Such context-driven "cognitive control," thought to reside in the brain's prefrontal cortex, has lately become one of neuroscience's hottest topics, inspiring hundreds of papers regarding its role in everything from academic and sports performance to depression and gambling. Yet it remains unclear just how the prefrontal cortex exerts this control. Researchers have explored models emphasizing (not necessarily to mutual exclusion) attentional control, conversations between the prefrontal cortex and limbic areas, and the prefrontal cortex's sensitivity to context.
On Monday at the Society for Neuroscience conference in Atlanta, David Badre, a post-doc at the University of California, Berkeley, described an experiment bolstering another emerging model, that of a "hierarchy" of control. In this view, Badre says, "we respond to increasing cognitive challenges not on a continuum, but in leaps as different areas of the prefrontal cortex activate." That is, we throw more light on a problem not by sliding a dimmer switch, but by flipping a series of toggles that successively activate chunks of the prefrontal cortex from back to front. Recognizing this is an important early step in understanding how cognition works, and it could help lead to better treatment for patients who have suffered strokes or other injury to the prefrontal cortex.
Badres experiment built on imaging studies in the late 1990s, which discovered that as test volunteers faced more variables in a given problem, they recruited first the premotor cortex (just behind the prefrontal cortex) and then, as context became more important, the pre-premotor cortex, a section of the prefrontal cortex directly in front of the premotor cortex. A 2003 Science paper showed that a third area, the lateral prefrontal cortex, would kick in if solving the puzzle required weighing past events or ongoing goals. Interestingly, the later, more "advanced" areas never lit unless the earlier ones preceding them had activated--but once on they stayed active longer, as if monitoring the more complex situation.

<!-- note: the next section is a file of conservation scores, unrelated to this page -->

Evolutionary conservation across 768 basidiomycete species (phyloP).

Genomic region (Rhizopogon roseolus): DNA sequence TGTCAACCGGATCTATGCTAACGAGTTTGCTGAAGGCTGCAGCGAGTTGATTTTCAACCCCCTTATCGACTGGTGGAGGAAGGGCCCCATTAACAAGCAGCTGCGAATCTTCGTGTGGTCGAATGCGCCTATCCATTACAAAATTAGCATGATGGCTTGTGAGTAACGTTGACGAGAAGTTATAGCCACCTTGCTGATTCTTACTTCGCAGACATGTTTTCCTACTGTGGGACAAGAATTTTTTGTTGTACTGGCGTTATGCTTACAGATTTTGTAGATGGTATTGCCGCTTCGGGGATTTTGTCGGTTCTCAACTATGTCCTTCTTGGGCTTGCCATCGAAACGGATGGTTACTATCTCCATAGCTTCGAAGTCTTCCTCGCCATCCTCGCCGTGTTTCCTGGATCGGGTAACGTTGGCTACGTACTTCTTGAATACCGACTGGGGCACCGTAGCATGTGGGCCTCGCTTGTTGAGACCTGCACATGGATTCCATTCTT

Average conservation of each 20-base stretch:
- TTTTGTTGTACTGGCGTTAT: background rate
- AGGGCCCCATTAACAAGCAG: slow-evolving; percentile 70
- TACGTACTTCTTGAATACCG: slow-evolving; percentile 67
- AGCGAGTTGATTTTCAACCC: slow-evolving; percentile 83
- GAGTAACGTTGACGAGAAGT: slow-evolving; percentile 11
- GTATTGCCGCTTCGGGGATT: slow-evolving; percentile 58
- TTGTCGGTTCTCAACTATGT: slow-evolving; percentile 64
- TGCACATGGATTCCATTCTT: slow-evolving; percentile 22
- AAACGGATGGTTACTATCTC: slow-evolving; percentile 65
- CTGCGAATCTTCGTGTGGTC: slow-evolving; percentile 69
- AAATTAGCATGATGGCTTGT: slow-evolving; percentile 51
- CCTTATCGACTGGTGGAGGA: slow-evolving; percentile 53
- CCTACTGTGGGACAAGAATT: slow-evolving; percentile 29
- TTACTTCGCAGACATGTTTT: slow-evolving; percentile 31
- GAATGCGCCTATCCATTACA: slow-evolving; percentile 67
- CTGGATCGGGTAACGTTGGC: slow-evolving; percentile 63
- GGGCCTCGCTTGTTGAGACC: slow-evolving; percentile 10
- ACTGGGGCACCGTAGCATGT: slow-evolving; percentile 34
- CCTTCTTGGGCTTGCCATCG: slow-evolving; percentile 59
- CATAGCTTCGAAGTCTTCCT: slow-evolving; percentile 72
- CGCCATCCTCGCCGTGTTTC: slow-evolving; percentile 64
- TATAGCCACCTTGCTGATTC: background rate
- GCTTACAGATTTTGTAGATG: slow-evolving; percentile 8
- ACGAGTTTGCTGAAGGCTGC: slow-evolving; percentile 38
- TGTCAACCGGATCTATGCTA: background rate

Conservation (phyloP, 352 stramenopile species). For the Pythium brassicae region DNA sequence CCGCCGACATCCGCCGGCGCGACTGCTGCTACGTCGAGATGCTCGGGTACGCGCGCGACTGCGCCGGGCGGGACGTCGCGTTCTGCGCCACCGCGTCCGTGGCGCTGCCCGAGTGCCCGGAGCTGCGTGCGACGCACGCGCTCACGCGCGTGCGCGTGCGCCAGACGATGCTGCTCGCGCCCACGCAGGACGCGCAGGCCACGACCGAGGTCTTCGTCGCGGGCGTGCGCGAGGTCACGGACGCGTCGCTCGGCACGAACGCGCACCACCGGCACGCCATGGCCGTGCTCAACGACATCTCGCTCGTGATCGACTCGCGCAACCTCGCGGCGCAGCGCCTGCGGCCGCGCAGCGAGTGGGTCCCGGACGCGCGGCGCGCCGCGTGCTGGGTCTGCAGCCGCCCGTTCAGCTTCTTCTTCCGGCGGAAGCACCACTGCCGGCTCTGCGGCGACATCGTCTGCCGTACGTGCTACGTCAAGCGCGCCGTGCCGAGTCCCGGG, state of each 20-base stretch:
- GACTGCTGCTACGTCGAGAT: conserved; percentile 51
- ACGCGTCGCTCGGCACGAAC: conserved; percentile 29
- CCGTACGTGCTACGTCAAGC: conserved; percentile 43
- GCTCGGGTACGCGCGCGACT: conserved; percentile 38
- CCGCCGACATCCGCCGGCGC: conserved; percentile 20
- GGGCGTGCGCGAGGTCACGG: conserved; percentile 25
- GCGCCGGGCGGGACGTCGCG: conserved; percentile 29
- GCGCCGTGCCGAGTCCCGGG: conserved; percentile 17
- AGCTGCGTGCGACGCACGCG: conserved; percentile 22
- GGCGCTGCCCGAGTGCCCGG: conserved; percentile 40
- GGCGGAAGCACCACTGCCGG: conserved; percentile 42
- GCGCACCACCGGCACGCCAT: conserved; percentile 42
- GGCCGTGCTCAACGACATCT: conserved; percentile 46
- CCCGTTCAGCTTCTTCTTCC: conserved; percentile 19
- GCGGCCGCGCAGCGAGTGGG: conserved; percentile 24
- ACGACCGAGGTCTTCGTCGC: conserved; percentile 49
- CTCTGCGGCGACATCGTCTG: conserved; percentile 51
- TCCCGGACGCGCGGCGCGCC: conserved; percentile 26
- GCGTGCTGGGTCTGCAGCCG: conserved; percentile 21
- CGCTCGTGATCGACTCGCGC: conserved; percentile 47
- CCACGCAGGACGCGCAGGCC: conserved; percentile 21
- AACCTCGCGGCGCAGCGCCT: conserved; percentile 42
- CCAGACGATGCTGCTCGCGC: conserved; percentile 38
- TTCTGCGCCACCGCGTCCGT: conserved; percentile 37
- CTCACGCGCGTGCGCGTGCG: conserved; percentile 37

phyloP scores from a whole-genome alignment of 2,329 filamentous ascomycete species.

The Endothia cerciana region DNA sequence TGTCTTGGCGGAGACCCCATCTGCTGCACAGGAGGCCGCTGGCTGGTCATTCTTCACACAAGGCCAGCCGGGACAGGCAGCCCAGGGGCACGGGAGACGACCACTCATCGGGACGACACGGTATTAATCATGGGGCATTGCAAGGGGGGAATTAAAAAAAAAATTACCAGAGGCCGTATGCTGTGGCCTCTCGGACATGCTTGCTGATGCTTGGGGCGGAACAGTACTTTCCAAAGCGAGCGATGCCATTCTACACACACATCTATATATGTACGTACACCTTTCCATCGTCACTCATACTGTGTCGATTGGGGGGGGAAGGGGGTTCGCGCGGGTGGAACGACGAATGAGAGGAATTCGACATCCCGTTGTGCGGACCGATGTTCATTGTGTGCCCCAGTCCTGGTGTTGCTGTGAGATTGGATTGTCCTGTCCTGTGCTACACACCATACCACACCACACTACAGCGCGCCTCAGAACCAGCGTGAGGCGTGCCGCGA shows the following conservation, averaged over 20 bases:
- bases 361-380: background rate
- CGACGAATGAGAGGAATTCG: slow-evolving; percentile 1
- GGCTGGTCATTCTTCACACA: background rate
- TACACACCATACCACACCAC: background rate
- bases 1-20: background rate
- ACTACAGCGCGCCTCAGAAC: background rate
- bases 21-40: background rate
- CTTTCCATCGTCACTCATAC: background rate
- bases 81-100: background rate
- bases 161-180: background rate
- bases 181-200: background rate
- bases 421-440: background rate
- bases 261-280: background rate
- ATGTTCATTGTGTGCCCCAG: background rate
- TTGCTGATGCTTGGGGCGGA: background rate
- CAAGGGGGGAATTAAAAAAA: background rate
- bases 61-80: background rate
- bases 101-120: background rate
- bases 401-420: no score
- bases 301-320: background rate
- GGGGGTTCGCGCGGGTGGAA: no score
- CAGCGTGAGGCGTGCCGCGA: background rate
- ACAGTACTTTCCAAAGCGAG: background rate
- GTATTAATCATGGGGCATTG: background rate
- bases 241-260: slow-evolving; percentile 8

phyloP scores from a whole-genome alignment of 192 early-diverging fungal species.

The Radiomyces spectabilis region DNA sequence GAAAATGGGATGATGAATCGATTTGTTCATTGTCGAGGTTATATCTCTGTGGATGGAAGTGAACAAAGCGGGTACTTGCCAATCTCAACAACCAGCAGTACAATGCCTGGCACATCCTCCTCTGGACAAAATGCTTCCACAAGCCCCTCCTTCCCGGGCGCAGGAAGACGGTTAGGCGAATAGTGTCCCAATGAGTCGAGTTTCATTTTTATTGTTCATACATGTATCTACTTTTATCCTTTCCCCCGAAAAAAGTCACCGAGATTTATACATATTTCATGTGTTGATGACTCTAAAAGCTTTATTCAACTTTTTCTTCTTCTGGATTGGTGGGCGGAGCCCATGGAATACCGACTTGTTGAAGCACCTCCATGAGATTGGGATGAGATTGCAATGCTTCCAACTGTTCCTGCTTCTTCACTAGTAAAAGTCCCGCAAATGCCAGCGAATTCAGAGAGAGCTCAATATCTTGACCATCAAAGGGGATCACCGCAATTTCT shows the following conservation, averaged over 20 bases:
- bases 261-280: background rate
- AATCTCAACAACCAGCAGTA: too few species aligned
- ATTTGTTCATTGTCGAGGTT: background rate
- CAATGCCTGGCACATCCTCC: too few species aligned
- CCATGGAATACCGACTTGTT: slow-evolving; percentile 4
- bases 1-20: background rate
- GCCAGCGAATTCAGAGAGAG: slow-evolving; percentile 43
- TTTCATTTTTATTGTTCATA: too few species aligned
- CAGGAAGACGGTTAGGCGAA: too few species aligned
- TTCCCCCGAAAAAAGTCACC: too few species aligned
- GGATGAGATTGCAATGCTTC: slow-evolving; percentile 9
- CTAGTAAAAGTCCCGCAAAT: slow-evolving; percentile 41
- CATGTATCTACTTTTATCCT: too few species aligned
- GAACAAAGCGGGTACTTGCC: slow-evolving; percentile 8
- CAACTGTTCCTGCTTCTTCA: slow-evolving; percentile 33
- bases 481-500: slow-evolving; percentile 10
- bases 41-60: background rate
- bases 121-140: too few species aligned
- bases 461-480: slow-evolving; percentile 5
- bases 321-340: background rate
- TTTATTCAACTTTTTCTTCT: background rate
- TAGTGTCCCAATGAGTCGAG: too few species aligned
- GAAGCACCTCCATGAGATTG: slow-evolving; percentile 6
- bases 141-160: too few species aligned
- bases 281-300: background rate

Badre, by confronting his volunteers subjects with a simple puzzle that he could make frighteningly complex, produced evidence that this hierarchy includes a fourth area, the frontal pole, at very front of the lateral frontal lobe. He asked subjects to classify paired objects shown in illustrations as either the same or different. Simple enough--until he told them they had to start making the same-different call based on particular characteristics (shape, size, texture or color) and that the characteristic of relevance depended on whether a square surrounding the objects was red, blue, yellow or green. By varying these rules he could create an increasingly difficult series of puzzles. The most complicated puzzles consistently lit up the frontmost part of the prefrontal cortex.
"This seems to nicely confirm this hierarchal sequence," Badre says. "Now we're studying stroke patients to see if lesions in the rearmost areas--the ones they use first--stop the ones further up from working." His early results suggest that is the case. If that holds up it could help explain how strokes affect mental powers. From there Badre hopes to explore how other neural systems might modulate this sequence. But that must wait for now, he says, because sometimes you have to do the simpler things first.